Tal med anledning av firandet av den Tyska enhetens dag, 4 oktober 2017

Botschafter Heimsoeth Bild vergrößern Botschafter Dr. Hans-Jürgen Heimsoeth (© Auswärtiges Amt)

Tal med anledning av firandet av den Tyska enhetens dag, 4 oktober 2017

Det talade ordet gäller

 

Ministrar, Excellencies, kära kollegor, mina damer och herrar!

Varmt välkomna till Villa Ekarne!

Jag är mycket glad över att så många gäster har kommit hit idag för att fira den tyska enhetens dag tillsammans med oss.

Auch meine Landsleuten hier in Schweden heiße ich bei uns herzlich willkommen.

Ladies and gentlemen!

Twenty eight years ago, the Berlin Wall fell – the wall which had separated our country and people for 28 years.  We can say that we now have been reunited as long as the wall separated the two postwar Germanys.

But can we say everything in Germany is back to normal ? No. We still have quite an output and productivity gap between East and West. And also our mindset built on disparate historic experiences, on diverging real life experiences of living in a more complex world and on dissimilar intercultural know-how is still different in East and West.

This also showed in the elections for the new Bundestag which took place 10 days ago. These elections found some attention in Sweden and beyond.  Most of the attention is due to the fact that we now have a right-wing party, AFD, in the Bundestag which gathered 12% of the votes. This party does not have a neo-nazi pedigree but unites xenophobic, partly racist, elements with others who see themselves as losers of globalization, afraid of loosing their identity, and protest-voters, also from the middle classes. 60% of their electorat gave to protocole to vote AFD out of protest. In a certain way, Germany has moved closer to a European normality.

We don’t take this with a shrug but in the same time not exaggerate the results. It will be important to address the fears which this vote expresses. But, this was no “jordbävning”, no earthquake. With 80% of voters still committed to parties in the center, center-right to center-left our people are firmly committed to following the proeuropean, democratic, law-based policy of the last decades. As in the 13 individual Länder where the AfD has now been sitting for the last 3 years they will have no impact on government policies.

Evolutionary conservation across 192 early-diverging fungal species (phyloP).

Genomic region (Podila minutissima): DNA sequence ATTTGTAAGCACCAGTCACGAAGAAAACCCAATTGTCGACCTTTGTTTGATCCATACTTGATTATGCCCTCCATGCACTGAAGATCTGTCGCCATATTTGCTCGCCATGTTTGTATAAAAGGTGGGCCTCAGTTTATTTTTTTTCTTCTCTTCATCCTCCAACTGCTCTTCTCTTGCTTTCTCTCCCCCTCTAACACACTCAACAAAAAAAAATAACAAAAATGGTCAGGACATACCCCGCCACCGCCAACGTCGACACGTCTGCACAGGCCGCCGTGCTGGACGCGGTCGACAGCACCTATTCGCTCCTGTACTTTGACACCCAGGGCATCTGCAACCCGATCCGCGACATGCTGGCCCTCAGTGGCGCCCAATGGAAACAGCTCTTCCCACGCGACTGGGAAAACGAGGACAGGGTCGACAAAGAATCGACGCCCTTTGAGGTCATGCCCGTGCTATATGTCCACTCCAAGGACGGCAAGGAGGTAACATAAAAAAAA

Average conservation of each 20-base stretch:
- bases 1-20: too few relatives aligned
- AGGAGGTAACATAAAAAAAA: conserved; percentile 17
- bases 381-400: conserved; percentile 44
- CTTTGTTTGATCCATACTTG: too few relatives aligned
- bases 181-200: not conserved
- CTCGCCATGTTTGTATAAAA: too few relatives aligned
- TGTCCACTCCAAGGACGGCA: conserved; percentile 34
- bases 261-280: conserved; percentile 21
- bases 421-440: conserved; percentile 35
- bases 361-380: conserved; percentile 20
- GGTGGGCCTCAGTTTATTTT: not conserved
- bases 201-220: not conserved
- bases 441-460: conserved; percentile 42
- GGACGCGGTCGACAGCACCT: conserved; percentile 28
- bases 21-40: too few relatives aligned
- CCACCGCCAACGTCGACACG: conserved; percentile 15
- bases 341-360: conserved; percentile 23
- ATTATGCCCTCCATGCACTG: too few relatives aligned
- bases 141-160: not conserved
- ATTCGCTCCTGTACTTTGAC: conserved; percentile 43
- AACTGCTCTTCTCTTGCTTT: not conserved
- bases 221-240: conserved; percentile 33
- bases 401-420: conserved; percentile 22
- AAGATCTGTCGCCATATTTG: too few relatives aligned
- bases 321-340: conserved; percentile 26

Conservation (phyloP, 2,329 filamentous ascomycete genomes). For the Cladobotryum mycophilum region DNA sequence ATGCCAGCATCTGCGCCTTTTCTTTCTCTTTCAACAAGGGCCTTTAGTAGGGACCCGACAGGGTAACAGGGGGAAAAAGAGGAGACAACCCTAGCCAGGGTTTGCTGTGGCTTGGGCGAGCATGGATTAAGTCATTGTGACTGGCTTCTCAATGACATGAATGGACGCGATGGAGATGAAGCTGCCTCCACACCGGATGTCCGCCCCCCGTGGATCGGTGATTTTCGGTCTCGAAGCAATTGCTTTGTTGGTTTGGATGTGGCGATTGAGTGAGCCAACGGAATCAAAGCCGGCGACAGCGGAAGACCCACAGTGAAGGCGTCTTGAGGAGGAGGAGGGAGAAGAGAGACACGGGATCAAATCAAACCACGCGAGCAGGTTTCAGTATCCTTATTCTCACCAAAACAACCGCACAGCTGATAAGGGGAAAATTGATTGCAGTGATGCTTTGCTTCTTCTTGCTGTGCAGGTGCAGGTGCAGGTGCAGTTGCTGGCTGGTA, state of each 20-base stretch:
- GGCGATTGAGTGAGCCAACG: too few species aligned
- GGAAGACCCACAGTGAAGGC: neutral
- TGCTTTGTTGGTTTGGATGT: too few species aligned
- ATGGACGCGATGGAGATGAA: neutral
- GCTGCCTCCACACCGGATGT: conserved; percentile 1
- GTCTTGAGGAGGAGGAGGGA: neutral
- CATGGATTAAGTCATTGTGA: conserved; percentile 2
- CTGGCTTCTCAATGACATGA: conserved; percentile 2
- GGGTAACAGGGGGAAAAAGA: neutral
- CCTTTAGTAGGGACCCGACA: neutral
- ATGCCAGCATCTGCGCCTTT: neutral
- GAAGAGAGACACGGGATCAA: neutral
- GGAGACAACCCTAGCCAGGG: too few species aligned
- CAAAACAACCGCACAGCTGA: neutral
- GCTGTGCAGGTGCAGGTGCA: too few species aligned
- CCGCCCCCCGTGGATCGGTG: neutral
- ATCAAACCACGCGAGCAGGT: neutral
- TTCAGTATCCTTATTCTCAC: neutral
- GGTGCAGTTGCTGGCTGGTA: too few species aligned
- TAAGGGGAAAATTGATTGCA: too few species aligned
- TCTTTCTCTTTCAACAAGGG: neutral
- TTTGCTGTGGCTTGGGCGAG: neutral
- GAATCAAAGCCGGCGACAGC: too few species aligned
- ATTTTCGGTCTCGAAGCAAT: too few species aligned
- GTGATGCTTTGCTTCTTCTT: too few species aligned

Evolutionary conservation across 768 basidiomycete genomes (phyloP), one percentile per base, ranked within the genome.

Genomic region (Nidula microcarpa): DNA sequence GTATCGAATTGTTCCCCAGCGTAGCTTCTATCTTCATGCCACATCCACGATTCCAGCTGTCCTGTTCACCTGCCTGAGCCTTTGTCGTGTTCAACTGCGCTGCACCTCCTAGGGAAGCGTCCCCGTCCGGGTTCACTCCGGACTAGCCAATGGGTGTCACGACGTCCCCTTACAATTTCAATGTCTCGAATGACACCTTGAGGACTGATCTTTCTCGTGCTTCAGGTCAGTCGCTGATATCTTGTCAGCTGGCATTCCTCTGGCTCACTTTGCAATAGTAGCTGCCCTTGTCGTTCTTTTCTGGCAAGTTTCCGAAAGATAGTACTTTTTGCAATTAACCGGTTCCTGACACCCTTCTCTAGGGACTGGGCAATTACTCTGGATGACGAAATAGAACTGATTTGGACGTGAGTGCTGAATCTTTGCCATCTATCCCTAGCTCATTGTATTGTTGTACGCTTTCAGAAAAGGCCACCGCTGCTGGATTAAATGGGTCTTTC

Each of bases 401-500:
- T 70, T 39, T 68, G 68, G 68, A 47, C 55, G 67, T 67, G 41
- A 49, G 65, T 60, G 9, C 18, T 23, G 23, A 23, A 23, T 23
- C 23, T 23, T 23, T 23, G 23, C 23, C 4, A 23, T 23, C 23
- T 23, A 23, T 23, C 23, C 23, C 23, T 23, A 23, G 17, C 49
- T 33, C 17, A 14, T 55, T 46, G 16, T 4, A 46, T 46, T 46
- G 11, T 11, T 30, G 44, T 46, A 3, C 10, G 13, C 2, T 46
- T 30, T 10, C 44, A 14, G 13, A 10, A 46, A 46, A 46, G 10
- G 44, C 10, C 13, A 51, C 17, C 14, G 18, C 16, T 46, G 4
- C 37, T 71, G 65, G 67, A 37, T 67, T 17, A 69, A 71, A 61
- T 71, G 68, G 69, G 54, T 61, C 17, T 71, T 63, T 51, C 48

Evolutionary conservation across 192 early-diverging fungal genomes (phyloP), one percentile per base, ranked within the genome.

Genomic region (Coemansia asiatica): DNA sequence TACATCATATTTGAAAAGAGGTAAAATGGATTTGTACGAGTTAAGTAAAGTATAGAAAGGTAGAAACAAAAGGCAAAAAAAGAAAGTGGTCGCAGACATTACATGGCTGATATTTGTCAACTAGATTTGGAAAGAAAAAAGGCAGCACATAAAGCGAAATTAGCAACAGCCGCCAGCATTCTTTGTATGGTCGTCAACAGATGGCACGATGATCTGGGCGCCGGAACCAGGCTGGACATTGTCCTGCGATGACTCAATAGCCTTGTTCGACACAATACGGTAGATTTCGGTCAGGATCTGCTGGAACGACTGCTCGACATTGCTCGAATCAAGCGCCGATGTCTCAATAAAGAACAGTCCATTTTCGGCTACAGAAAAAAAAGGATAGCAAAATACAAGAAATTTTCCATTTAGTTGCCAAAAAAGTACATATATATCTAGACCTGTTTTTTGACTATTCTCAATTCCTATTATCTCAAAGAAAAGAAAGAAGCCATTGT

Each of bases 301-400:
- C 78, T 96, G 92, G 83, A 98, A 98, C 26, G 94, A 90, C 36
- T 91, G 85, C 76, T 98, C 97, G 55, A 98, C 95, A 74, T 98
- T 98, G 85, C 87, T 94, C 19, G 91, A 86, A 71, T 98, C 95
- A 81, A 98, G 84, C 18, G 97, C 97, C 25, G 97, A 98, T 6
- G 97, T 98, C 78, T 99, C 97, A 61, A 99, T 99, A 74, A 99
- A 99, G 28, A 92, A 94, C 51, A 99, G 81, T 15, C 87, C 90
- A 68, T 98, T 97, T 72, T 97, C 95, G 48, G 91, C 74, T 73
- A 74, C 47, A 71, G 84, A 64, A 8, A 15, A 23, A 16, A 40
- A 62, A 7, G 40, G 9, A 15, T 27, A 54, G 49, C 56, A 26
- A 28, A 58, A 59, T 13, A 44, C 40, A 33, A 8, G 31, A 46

We are now expecting negotiations for a new coalition to start soon. Since the social democrats have been ruling out another grand coalition the focus of the talks will be on the – so-called- Jamaika coalition: Christian-democrates with Liberals and the Greens. Marrying competitive economy with environmental and climate friendly policies is the challenge we all are facing and I am confident that this new and younger cabinet will bring new input to our policies.

Looking at our relations with Sweden we can be happy about the development over the last year. The visit of Chancelor Merkel  end of January proved that we have a close view of the common challenges and the policies we need to follow up on.  Our parliaments have close relations as the visit of Bundestagspräsident Lammert showed. Our Ministers of Defense signed a LoI in July which will contribute to the deepening of our defense relations. And we rely on Sweden participating actively  in our common defense endeavours be it with NATO or within the European Union. I am happy Sweden, after France last year, is partner of this years Security Conference in Berlin. Our trade and investment relations are still going strong with Germany being the first partner of Sweden. But happily it is not only a question of quantity:  as two of the most innovative countries world wide we work closely together to cope with the challenges of todays competitive markets.  Angela Merkel herself underlined during her visit of the German-Swedish Tech Forum how important it is that Germany and Sweden bring important topics for competitiveness, like digitalization or environment-friendly mobility, forward

The European Union will remain the cornerstone on which we build our policies at home and in the international arena. It is, for us, a community of – today - 28 nations and we are committed to keeping it on track and moving ahead.  Hence we welcome the new impulses which have come through the Commissions President Jean-Claude Juncker and  the French President Emmanuel Macron. This is the right direction – and we will have to work on translating ideas into reality. The German government will, once the governmental coalition formed, certainly bring its ideas into the discussions. Discussions in which all member-states, and foremost Sweden, should participate actively.

So let me just bring out a toast to the German unity, to the well-being of our host country, Sweden, and to German-Swedish relations, Skål.